David Fisher (Six Feet Under)

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David James Fisher
Six Feet Under character
Michael C. Hall as David Fisher
Portrayed by Michael C. Hall
Information
Occupation Funeral director
Age 75 (at time of death)
Born January 20, 1969
Died 2044
Place of origin Los Angeles, California

David James Fisher is a fictional character played by Michael C. Hall on the HBO television series Six Feet Under. The character is the middle child of three and is a third-generation funeral director. Initially, the character is portrayed as socially conservative (and possibly politically so), dutiful to his family, emotionally repressed and conflicted about his homosexuality. Over the course of the series, he faces struggles and triumphs both personally and professionally. His most significant challenges are related to keeping his funeral home in business, navigating his relationship with Keith Charles, surviving being carjacked, and coping with the death of his father. By the show's end, he reconciles his religious beliefs, personal goals and homosexuality, and he and Keith settle down. They adopt two children: eight-year-old Anthony and twelve-year-old Durrell. The series finale and official HBO website indicate that Keith is murdered in a robbery in 2029, and that David at some point finds companionship with Raoul Martinez, with whom he remains until his death at the age of 75.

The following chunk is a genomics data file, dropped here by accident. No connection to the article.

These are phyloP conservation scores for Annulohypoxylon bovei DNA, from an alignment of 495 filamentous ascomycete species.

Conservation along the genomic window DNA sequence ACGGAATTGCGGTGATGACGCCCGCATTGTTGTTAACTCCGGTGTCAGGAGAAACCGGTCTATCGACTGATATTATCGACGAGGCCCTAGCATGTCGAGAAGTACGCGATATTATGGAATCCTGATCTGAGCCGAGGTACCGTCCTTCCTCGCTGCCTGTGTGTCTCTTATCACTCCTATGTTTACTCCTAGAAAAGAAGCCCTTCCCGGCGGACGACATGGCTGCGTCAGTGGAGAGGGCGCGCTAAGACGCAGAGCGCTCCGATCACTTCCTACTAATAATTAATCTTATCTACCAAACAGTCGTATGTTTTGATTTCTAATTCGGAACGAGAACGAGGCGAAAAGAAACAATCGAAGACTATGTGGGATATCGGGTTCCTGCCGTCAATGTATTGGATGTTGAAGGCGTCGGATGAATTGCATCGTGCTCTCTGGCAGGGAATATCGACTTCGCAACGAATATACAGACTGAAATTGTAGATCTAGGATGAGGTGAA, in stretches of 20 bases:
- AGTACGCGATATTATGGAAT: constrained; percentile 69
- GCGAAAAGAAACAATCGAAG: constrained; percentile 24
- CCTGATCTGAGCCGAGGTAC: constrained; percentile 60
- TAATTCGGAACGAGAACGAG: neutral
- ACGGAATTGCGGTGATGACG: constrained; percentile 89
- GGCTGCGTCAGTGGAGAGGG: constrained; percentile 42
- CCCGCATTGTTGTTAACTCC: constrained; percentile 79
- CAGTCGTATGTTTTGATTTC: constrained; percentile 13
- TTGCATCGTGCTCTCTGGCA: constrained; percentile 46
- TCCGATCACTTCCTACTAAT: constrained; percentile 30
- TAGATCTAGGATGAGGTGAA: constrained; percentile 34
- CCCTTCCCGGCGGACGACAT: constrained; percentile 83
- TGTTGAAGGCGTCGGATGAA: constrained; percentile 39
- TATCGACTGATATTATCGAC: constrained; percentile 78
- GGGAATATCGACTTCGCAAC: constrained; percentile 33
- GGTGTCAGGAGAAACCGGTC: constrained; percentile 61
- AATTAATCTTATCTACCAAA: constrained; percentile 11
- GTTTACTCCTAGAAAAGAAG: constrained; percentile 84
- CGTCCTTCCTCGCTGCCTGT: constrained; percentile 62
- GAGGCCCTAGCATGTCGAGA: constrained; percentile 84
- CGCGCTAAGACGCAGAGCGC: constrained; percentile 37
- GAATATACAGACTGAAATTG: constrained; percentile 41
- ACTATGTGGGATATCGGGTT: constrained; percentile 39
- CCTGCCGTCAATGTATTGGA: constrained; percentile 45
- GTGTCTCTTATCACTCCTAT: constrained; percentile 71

Among critics, David Fisher has been cited as the first realistic portrayal of a gay lead male character on television and is popularly regarded as one of the most beloved characters of the series. Michael C. Hall was widely praised for his portrayal of the character, and was nominated for and won major awards as a result.[1]

Character conception[edit]

There was this stuffed-shirt quality and this vulnerable-little-boy quality at the same time. It wasn't exactly the David I'd envisioned, but it made any other idea about David irrelevant.[2]

Alan Ball (2003)